Former Lakin Law Firm attorney Jeffrey Millar of St. Louis is suing his old boss for unpaid salary, class action fees and punitive damages in excess of $500,000.

He claims Brad Lakin and his law firm breached contract by failing to provide 90 days written notice of his termination prior to Dec. 31, as required by an employment agreement, according to a suit filed in the Southern District of Illinois Feb. 4.

Millar was terminated from the Lakin Law Firm, renamed LakinChapman, on Dec. 29.

He alleges the defendants falsely accused him of excessive absenteeism and faltering work performance so that it could "use these claims as a pretextural excuse to terminate Millar" and avoid increased costs of medical coverage for him and his son.

According to Millar, his son has an "extremely rare metabolic condition" that requires treatment six times a day with expensive medication in a required form only produced in Switzerland.

"Without this medication, Millar's son would suffer from neurological impairment, brain damage and possibly even death," Millar states.

"Millar's son's condition is so rare that Millar had to obtain approval through the FDA to import the medication for his son's condition."

He claims the firm switched group health insurance from Aetna in November 2007, which it had for more than 10 years, to United HealthCare, "knowing that this change would adversely affect certain firm employees and their dependents, who had higher than average health care needs and costs because the United HealthCare plan offered reduced coverage."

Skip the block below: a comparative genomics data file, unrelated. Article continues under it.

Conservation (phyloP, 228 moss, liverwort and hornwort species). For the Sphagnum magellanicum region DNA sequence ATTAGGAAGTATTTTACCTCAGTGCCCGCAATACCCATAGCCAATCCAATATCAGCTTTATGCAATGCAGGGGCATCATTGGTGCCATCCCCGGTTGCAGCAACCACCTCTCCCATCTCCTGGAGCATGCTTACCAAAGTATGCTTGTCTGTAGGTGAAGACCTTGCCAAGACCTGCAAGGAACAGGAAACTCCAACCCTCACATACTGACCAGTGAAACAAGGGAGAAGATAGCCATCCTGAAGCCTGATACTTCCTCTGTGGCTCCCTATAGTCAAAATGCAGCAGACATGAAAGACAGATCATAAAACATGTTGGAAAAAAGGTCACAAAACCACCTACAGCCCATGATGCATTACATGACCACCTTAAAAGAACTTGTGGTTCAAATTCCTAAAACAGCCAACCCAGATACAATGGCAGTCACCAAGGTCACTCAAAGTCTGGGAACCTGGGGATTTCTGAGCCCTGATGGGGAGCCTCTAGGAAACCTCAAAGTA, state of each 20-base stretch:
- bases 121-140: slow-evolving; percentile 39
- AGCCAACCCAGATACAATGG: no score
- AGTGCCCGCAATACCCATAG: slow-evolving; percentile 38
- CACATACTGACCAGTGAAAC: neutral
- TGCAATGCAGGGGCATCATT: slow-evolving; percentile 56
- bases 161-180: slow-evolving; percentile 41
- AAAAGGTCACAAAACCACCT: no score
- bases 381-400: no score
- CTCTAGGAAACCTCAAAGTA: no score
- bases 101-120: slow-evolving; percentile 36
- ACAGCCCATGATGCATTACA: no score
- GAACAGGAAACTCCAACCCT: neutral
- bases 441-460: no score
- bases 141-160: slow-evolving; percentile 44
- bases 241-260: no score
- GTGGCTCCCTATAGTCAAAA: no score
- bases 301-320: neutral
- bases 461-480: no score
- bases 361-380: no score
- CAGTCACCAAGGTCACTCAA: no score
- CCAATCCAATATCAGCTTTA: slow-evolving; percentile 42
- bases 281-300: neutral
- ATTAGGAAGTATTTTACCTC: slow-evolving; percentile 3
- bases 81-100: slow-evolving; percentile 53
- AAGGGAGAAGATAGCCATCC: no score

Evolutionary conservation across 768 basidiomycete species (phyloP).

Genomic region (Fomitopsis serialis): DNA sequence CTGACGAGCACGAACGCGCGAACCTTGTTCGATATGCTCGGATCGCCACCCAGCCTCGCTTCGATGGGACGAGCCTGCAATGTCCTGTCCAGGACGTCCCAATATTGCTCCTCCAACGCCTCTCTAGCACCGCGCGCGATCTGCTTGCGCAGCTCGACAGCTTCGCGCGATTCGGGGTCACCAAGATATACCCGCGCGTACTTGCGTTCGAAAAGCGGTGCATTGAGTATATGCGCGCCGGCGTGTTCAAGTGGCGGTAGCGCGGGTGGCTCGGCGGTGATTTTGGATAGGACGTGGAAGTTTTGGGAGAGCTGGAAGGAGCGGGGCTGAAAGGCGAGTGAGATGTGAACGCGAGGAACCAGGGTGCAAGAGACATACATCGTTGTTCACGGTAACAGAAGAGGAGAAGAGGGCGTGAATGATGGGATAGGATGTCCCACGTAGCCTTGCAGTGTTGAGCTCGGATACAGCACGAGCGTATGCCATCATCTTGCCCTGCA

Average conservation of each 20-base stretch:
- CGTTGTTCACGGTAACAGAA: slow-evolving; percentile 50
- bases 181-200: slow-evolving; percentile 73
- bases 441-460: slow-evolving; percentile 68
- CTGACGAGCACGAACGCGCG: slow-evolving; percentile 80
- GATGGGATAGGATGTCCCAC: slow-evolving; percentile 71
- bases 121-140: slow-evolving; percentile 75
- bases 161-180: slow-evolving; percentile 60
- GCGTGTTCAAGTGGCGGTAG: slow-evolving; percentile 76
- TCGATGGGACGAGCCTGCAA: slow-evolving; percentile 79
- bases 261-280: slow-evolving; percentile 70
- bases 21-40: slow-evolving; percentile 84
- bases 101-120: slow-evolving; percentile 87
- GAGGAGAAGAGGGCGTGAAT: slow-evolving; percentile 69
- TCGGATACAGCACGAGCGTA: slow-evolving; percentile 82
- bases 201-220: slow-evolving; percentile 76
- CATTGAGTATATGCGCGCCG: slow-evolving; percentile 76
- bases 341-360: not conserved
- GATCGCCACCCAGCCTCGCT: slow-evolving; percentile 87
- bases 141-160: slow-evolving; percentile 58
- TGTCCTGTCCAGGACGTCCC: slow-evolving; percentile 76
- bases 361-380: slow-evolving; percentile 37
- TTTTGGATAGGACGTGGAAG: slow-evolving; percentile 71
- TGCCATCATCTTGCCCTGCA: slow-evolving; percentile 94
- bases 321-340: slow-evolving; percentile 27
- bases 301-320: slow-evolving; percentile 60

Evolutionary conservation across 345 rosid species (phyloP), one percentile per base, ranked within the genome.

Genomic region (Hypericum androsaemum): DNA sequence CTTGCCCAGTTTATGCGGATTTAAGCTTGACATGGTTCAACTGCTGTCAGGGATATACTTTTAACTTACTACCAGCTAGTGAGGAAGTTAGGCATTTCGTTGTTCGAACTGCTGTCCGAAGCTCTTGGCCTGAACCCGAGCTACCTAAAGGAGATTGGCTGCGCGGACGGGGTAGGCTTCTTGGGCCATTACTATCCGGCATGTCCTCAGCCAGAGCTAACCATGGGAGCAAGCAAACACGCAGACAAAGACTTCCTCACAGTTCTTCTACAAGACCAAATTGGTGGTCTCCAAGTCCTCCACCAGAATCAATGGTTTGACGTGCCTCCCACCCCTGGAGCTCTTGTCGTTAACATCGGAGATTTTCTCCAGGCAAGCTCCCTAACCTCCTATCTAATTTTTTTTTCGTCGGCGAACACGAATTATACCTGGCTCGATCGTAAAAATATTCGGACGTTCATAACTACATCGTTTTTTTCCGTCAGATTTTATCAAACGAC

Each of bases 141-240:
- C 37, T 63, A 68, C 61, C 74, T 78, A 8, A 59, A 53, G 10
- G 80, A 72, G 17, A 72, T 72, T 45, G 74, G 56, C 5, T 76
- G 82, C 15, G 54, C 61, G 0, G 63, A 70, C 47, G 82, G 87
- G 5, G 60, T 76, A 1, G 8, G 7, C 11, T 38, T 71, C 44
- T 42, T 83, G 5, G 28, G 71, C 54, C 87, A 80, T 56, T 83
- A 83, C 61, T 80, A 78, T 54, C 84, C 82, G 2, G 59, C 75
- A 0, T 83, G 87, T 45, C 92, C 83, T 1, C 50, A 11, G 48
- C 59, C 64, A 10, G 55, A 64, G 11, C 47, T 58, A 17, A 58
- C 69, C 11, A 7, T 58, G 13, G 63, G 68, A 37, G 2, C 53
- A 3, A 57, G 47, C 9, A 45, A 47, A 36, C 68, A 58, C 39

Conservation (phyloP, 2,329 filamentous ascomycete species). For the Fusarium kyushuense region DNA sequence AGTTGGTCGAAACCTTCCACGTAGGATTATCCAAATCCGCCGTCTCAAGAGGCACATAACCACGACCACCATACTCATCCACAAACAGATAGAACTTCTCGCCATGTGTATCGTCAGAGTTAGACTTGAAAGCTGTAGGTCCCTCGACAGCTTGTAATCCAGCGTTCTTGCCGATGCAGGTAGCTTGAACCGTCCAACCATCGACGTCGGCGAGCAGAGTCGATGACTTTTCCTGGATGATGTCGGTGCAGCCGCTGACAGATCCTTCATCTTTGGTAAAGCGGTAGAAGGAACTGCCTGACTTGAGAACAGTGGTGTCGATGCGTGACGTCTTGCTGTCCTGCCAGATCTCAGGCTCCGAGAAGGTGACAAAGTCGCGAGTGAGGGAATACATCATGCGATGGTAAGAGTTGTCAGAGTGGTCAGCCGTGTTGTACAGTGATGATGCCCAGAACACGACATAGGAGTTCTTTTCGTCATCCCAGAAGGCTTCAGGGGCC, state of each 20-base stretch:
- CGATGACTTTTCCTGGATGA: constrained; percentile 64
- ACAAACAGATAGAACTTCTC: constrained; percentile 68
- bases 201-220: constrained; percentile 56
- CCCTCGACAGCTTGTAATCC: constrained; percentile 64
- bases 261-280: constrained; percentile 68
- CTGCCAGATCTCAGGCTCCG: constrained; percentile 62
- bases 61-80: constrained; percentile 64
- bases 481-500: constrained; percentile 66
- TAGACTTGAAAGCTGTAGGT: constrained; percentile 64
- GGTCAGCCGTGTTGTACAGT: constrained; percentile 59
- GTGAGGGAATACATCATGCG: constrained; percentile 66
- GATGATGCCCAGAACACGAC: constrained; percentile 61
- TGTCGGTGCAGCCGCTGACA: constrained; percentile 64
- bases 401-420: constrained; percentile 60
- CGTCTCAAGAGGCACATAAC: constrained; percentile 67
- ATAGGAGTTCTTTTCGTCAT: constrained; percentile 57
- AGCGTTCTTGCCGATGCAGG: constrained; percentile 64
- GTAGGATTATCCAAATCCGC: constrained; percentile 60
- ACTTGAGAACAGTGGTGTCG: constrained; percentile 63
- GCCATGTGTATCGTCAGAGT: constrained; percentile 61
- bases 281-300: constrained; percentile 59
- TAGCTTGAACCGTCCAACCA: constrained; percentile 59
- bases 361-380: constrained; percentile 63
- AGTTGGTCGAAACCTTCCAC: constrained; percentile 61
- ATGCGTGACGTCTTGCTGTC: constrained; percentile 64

After Millar threatened to sue the insurer, UnitedHealthcare began to cover his son in February 2008 at "considerable additional expense to the group health plan."

Millar claims that on Dec. 30, the Lakin firm terminated four additional employees of the firm without cause or justification.

"Upon information and belief, these employees were also discharged for exercising their rights under the provisions of Defendants' group health plan," the complaint states.

Since he did not receive proper termination notice, Millar claims the terms of his employment agreement remain in full force through 2009, entitling him to $126,465 in salary and fees generated in class action cases.

In the suit, Millar claims that the Lakin firm earned or will earn at least $3.6 million in fees in 2008 and the first quarter of 2009 in the following cases in which he helped litigate:

  • Fischer v. TIG, $90,059 fee;

  • Eavenson v. Selective, $78,446 fee;

  • Snyder v. Sprint, $211,282 fee;

  • Nationwide, $2,082,825 fee;

  • Shipley v. Travelers, $25,000 estimated fee;

  • Coy v. Crawford, $25,000 estimated fee;

  • Evans v. American Bankers, $10,000 estimated fee;

  • Fischer v. Royal, $354,740 estimated fee; and

  • Bemis v. Auto-Owners, $731,760 estimated fee.

    He claims he received 1 percent of fees in the TIG, Selective, Sprint and Nationwide cases, but has not been fully compensated.

    Millar is represented by Lynette Petruska of Pleban & Associates in St. Louis.

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